A thought that has run through my mind many times since March is “if I don’t do it now, I will never do it.” Well, at least not until long-off retirement, because I expect that is when I might again have time to get to things that usually fall off the radar… things that are not high priority, but that I’d like to do: such as make various things, learn languages (both spoken and programming); polish my microscopy skills; finish random projects around the house; establish a daily meditation practice; explore more of Minnesota; read various books; improve some crafting skills; pick up my old flute again, or dust off the piano.
During the initial stay-home order, while the ground was frozen and the wind still icy, I finally plowed through a shelf of books-to-be-read. I still didn’t have time to actually read all of them, but I began each and finished the ones that passed the 50-page test. I wrote my legislators, cleaned out my email inbox, filed taxes at the normal deadline, and deep-cleaned the house. When the ground became diggable, I got a better start on my vegetable garden than I have in years, and I’m still eating the greens that I planted in April. I joined a tiny outdoor tai chi class, and I’m moving through an online programming course. I kayaked, walked, and biked. Throughout the season, I pruned and weeded and enjoyed the garden therapy.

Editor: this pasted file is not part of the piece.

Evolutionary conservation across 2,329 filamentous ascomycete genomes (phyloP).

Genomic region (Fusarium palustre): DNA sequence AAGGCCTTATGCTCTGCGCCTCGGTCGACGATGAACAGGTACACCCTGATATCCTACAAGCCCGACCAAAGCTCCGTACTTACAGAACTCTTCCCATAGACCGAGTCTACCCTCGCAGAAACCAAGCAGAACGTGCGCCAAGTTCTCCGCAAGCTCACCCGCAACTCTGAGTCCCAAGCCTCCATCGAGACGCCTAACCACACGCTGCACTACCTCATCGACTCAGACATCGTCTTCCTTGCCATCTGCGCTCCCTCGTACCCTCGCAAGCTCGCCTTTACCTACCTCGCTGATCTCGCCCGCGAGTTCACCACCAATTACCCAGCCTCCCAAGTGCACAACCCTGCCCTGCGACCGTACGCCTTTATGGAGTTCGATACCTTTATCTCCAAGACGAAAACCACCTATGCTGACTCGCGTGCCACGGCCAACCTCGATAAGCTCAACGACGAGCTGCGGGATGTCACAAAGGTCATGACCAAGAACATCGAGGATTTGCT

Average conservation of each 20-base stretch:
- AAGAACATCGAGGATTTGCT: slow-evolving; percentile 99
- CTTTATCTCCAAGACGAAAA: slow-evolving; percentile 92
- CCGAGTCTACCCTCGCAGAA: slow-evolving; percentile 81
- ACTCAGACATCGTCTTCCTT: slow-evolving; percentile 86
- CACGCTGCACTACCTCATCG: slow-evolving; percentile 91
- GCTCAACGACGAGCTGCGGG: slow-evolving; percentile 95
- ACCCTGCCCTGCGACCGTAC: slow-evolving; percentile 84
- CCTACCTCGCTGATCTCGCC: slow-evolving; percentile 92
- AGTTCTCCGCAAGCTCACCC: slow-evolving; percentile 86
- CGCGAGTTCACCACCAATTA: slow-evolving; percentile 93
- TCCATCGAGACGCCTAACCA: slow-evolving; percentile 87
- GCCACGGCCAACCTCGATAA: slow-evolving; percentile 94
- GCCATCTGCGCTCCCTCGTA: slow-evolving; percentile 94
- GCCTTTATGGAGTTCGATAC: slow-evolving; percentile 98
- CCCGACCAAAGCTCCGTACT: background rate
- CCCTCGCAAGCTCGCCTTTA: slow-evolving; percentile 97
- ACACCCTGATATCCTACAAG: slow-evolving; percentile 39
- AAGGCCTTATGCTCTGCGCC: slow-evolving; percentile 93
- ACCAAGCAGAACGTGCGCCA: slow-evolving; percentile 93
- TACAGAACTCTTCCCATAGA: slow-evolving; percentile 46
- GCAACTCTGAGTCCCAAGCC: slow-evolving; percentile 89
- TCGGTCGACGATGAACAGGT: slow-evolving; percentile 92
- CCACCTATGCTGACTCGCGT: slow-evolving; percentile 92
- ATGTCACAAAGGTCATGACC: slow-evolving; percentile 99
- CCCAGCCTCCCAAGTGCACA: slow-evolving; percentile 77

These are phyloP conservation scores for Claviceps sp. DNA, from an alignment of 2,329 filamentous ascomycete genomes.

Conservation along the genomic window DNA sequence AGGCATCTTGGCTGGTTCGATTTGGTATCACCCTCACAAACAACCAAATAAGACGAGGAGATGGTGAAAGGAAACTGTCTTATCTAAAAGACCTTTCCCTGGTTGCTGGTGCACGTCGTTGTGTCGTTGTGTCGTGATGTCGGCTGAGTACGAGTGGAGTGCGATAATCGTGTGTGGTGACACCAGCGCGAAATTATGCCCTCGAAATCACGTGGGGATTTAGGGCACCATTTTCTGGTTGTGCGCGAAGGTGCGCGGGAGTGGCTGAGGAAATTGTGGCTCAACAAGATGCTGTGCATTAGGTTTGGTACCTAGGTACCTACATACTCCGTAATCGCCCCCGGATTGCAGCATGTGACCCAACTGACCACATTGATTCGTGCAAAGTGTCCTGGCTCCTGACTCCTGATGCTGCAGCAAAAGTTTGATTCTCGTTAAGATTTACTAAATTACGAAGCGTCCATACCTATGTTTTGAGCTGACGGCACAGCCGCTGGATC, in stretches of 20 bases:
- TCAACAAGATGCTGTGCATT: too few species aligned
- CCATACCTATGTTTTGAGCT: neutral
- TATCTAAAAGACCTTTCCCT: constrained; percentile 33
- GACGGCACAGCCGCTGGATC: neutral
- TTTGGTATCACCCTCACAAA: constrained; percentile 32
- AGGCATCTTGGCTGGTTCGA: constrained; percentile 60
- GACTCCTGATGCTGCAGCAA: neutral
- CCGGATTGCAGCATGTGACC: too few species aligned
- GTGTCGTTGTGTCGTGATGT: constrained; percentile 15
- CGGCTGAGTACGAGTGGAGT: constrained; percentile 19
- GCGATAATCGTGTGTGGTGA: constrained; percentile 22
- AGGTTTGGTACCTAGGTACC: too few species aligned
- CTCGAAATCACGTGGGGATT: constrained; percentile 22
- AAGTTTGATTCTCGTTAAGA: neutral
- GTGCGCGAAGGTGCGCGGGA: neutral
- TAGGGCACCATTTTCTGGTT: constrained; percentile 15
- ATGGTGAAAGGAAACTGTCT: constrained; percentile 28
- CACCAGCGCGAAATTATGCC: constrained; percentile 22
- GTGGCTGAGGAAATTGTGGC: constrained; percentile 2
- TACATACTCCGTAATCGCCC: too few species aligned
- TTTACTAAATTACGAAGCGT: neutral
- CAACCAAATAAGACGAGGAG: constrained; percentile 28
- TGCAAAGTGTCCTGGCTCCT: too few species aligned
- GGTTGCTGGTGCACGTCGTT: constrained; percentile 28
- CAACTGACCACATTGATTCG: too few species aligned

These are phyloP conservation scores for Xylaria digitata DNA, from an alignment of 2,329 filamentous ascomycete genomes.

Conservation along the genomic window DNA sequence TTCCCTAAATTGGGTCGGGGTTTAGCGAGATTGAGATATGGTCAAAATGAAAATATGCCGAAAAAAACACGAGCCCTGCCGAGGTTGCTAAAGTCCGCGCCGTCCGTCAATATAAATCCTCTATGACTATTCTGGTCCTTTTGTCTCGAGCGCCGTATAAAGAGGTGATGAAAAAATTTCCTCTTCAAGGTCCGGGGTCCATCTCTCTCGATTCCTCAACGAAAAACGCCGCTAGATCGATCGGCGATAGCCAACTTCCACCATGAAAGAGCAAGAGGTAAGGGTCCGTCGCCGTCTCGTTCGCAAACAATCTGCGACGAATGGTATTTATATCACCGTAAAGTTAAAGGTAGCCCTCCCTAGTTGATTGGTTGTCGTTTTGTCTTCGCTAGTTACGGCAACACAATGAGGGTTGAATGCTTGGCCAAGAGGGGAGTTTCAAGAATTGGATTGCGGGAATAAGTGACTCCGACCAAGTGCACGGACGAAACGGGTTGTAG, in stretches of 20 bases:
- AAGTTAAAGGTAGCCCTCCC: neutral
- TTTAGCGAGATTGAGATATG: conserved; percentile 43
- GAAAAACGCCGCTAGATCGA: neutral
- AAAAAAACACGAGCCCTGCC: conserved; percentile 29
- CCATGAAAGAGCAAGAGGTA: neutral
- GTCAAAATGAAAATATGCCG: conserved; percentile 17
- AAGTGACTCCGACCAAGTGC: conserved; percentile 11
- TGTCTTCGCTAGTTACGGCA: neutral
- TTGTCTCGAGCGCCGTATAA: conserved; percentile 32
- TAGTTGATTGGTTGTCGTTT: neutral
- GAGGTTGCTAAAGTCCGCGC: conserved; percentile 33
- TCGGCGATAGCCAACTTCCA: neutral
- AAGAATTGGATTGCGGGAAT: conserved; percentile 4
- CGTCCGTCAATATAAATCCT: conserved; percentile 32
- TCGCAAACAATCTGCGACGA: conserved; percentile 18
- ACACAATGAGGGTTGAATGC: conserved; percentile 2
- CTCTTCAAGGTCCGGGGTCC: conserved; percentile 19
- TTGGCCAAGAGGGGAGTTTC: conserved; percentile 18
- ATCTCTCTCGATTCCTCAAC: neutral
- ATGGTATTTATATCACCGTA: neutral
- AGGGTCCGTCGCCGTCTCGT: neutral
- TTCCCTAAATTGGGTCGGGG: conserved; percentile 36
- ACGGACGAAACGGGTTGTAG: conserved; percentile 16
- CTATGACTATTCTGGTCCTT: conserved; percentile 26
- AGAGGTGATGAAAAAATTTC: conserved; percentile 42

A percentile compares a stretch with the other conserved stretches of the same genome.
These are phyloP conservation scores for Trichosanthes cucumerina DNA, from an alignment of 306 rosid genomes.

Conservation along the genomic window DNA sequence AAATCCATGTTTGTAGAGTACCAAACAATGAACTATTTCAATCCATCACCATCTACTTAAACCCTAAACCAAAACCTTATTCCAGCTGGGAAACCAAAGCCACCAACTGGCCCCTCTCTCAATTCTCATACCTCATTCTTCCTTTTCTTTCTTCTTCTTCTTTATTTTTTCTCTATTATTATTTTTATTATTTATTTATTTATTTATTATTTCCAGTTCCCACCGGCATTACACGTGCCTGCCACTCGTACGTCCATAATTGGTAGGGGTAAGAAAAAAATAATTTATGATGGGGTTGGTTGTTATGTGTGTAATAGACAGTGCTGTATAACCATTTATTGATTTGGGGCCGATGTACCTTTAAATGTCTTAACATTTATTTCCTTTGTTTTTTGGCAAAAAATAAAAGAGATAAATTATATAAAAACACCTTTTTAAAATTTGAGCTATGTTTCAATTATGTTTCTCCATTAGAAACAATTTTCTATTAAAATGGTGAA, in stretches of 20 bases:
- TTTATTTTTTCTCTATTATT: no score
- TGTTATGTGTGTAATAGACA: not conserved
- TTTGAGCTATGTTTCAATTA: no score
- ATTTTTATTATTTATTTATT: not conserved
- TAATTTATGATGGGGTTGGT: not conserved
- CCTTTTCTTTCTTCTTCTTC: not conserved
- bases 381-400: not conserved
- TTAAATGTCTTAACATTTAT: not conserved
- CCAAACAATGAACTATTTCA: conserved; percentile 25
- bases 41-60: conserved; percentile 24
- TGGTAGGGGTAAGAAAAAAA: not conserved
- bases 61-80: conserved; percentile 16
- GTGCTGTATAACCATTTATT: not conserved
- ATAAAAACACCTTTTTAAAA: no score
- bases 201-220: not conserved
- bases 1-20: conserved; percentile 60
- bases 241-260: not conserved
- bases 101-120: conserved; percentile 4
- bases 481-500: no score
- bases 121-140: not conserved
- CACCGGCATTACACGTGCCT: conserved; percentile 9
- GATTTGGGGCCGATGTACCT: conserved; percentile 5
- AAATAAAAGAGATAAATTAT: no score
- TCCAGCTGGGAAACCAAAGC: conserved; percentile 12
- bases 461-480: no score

Much of my want-to-do list, though, remains undone. Time choices were made, and some roadblocks, small and large, appeared. Time was spent, and now it’s gone. Even when some of the normal things are reduced, the time still isn’t there.
I generally try to moderate my expectations for most things, but obviously need to consider them with regards to time as well. For me, feeling time-starved is a quick recipe to stress, so making all of my lists, mental and written, smaller might be one of the best actions I can take for overall happiness. Much of the time, I don’t need to do less, I just need to want to do less.